5. Lin CY, Hwang B, Hsiao KJ, Jin YR. Pompe's disease in Chinese and prenatal diagnosis by determination of alpha-glucosidase activity. J Inherit Metab Dis. 1987. 10 (1):11-7. [Medline].

  6. Ausems MG, Verbiest J, Hermans MP, et al. Frequency of glycogen storage disease type II in The Netherlands: implications for diagnosis and genetic counselling. Eur J Hum Genet. 1999 Sep. 7(6):713-6. [Medline].

  7. Van der Kraan M, Kroos MA, Joosse M, Bijvoet AG, Verbeet MP, Kleijer WJ, et al. Deletion of exon 18 is a frequent mutation in glycogen storage disease type II. Biochem Biophys Res Commun. 1994 Sep 30. 203 (3):1535-41. [Medline].

  8. Pinto R, Caseiro C, Lemos M, Lopes L, Fontes A, Ribeiro H, et al. Prevalence of lysosomal storage diseases in Portugal. Eur J Hum Genet. 2004 Feb. 12 (2):87-92. [Medline].

  9. Meikle PJ, Hopwood JJ, Clague AE, Carey WF. Prevalence of lysosomal storage disorders. JAMA. 1999 Jan 20. 281 (3):249-54. [Medline].

  10. Miyamoto Y, Etoh Y, Joh R, et al. Adult-onset acid maltase deficiency in siblings. Acta Pathol Jpn. 1985 Nov. 35(6):1533-42. [Medline].

  11. Bulkley BH, Hutchins GM. Pompe's disease presenting as hypertrophic myocardiopathy with Wolff-Parkinson-White syndrome. Am Heart J. 1978 Aug. 96(2):246-52. [Medline].

  12. Galehdari H, Emami M, Mohammadian G, Khodadadi A, Azmoon S, Baradaran M. Detection of a novel mutation in the GAA gene in an Iranian child with glycogen storage disease type II. Arch Iran Med. 2013 Feb. 16(2):126-8. [Medline].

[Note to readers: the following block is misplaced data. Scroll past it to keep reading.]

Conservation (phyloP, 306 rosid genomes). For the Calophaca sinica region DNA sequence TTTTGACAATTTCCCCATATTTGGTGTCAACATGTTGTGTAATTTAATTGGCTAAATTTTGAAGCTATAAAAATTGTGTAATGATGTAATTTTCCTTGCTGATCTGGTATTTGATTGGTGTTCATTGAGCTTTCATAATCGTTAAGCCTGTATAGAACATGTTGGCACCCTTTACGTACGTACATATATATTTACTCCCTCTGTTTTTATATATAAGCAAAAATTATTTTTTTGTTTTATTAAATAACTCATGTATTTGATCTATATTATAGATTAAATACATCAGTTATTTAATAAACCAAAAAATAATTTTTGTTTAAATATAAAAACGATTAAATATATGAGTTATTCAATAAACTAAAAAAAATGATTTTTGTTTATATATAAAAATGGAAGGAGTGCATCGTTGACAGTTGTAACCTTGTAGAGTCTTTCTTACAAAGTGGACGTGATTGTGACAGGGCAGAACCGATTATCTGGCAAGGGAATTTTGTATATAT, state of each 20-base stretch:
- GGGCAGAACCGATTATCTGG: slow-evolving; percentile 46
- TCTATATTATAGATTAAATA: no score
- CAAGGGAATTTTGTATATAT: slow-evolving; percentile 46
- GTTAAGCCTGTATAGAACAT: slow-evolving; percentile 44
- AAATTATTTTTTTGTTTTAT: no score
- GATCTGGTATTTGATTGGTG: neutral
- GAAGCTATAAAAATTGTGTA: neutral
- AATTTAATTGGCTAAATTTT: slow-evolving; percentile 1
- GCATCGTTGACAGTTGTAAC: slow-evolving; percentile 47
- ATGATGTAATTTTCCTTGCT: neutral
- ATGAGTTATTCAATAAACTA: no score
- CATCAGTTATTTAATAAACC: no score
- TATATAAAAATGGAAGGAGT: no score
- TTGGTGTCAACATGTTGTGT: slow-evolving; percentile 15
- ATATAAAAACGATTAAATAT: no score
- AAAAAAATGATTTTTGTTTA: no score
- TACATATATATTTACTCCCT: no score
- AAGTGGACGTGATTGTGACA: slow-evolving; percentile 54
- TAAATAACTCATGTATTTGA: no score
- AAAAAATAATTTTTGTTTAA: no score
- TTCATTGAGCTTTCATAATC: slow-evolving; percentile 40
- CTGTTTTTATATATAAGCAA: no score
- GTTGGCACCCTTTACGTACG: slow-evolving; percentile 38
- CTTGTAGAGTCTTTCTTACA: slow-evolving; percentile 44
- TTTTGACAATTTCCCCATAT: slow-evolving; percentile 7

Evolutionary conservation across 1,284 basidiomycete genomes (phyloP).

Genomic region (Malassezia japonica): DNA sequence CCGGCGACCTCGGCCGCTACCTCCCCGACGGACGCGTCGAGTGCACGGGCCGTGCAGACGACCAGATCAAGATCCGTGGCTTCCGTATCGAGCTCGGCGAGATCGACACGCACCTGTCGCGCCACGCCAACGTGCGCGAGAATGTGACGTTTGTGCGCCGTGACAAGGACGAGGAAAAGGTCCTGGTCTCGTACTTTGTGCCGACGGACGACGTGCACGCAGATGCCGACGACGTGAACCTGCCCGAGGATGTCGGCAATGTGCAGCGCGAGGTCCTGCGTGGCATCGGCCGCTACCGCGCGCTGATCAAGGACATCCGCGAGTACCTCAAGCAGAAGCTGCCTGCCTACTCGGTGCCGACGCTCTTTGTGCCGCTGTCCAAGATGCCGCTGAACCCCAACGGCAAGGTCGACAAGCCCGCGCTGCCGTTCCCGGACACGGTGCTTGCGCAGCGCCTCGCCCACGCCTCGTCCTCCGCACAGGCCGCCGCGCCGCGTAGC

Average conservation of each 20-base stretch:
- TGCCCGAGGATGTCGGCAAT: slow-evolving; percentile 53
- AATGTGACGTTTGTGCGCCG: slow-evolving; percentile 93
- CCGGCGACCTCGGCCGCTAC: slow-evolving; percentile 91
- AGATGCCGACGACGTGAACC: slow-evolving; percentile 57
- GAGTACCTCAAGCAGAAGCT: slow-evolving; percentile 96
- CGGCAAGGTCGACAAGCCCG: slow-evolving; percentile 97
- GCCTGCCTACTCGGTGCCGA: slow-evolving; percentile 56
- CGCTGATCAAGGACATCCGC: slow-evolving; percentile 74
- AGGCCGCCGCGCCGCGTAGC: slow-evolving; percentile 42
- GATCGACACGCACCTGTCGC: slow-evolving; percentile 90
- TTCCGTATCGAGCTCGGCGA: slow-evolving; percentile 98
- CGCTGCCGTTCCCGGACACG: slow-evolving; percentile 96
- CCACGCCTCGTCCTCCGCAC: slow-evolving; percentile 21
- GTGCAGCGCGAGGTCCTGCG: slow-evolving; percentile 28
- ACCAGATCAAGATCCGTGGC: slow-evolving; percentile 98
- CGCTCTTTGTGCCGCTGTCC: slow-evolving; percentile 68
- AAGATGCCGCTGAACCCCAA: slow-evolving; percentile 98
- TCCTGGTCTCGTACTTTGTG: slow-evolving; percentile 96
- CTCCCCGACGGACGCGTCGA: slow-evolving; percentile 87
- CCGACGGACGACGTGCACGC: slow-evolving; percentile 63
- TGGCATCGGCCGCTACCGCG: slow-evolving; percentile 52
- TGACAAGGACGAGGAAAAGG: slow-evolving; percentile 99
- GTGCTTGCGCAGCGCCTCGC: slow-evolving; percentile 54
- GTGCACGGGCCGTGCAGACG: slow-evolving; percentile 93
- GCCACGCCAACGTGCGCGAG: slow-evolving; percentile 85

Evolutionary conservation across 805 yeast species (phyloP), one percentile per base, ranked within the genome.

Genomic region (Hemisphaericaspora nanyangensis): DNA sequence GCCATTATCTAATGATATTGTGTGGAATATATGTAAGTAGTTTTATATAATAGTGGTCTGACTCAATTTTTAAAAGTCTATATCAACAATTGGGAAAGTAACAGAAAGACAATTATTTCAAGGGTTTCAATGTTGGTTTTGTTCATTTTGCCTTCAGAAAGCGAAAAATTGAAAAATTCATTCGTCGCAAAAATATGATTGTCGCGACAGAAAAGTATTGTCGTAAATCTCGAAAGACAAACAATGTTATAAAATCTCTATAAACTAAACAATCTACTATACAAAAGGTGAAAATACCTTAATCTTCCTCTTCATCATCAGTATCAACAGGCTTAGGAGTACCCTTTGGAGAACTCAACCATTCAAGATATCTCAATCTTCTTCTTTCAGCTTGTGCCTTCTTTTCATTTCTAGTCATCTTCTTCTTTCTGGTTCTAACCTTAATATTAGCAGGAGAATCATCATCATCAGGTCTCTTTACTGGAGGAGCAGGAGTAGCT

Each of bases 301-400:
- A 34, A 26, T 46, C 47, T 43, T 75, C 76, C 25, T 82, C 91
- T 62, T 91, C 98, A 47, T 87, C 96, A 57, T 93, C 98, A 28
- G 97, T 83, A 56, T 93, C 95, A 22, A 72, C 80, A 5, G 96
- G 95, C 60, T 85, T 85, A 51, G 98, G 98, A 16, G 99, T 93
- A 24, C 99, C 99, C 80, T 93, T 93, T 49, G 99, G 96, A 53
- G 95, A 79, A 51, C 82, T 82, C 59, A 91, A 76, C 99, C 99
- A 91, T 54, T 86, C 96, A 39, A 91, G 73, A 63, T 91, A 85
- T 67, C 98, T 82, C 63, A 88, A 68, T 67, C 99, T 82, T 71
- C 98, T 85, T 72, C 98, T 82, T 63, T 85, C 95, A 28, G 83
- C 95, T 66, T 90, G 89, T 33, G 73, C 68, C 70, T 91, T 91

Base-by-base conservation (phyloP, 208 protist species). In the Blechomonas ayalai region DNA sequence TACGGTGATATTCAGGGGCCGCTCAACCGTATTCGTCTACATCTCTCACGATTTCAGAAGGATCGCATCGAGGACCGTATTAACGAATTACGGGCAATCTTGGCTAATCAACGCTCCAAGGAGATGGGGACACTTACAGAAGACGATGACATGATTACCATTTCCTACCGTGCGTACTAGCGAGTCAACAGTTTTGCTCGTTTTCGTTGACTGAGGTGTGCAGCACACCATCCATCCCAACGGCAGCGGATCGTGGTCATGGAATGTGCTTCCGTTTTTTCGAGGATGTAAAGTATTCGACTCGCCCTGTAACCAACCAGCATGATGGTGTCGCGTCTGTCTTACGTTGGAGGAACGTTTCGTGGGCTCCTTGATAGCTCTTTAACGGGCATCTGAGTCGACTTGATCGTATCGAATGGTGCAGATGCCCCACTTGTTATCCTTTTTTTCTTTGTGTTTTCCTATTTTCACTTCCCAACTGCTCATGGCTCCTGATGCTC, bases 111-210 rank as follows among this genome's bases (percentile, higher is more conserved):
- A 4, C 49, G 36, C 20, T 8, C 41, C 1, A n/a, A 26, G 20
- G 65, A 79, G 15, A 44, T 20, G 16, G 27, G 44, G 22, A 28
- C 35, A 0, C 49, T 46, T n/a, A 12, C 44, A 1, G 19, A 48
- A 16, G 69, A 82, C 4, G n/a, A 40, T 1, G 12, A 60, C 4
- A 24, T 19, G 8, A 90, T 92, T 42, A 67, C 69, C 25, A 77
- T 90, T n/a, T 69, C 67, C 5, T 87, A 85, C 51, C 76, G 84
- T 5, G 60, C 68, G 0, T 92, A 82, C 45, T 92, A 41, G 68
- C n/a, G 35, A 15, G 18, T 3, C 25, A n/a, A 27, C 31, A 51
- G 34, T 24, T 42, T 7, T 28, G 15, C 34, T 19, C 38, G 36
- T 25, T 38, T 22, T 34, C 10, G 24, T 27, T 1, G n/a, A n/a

13. Amiñoso C, Vallespin E, Fernández L, Arrabal LF, Desviat LR, Pérez B, et al. Identification of the first deletion-insertion involving the complete structure of GAA gene and part of CCDC40 gene mediated by an Alu element. Gene. 2013 Apr 25. 519(1):169-72. [Medline].

  14. Kroos MA, Pomponio RJ, Hagemans ML, et al. Broad spectrum of Pompe disease in patients with the same c.-32-13T->G haplotype. Neurology. 2007 Jan 9. 68(2):110-5. [Medline].

  15. Montalvo AL, Bembi B, Donnarumma M, Filocamo M, Parenti G, Rossi M, et al. Mutation profile of the GAA gene in 40 Italian patients with late onset glycogen storage disease type II. Hum Mutat. 2006 Oct. 27 (10):999-1006. [Medline].

  16. van der Beek NA, Soliman OI, van Capelle CI, Geleijnse ML, Vletter WB, Kroos MA, et al. Cardiac evaluation in children and adults with Pompe disease sharing the common c.-32-13T>G genotype rarely reveals abnormalities. J Neurol Sci. 2008 Dec 15. 275(1-2):46-50. [Medline].

  17. Leslie N, Tinkle BT. Glycogen Storage Disease Type II (Pompe Disease). GeneReviews® [Internet]. Seattle (WA): University of Washington, Seattle; 1993-2015. Available from: http://www.ncbi.nlm.nih.gov/books/NBK1261/. Available at http://www.ncbi.nlm.nih.gov/books/NBK1261/. May 9, 2013; Accessed: January 20, 2016.

  18. Young SP, Piraud M, Goldstein JL, Zhang H, Rehder C, Laforet P, et al. Assessing disease severity in Pompe disease: the roles of a urinary glucose tetrasaccharide biomarker and imaging techniques. Am J Med Genet C Semin Med Genet. 2012 Feb 15. 160C (1):50-8. [Medline].

  19. Laforêt P, Nicolino M, Eymard PB, Puech JP, Caillaud C, Poenaru L, et al. Juvenile and adult-onset acid maltase deficiency in France: genotype-phenotype correlation. Neurology. 2000 Oct 24. 55 (8):1122-8. [Medline].

  20. Winkel LP, Hagemans ML, van Doorn PA, Loonen MC, Hop WJ, Reuser AJ, et al. The natural course of non-classic Pompe's disease; a review of 225 published cases. J Neurol. 2005 Aug. 252 (8):875-84. [Medline].

  21. van den Hout HM, Hop W, van Diggelen OP, Smeitink JA, Smit GP, Poll-The BT, et al. The natural course of infantile Pompe's disease: 20 original cases compared with 133 cases from the literature. Pediatrics. 2003 Aug. 112 (2):332-40. [Medline].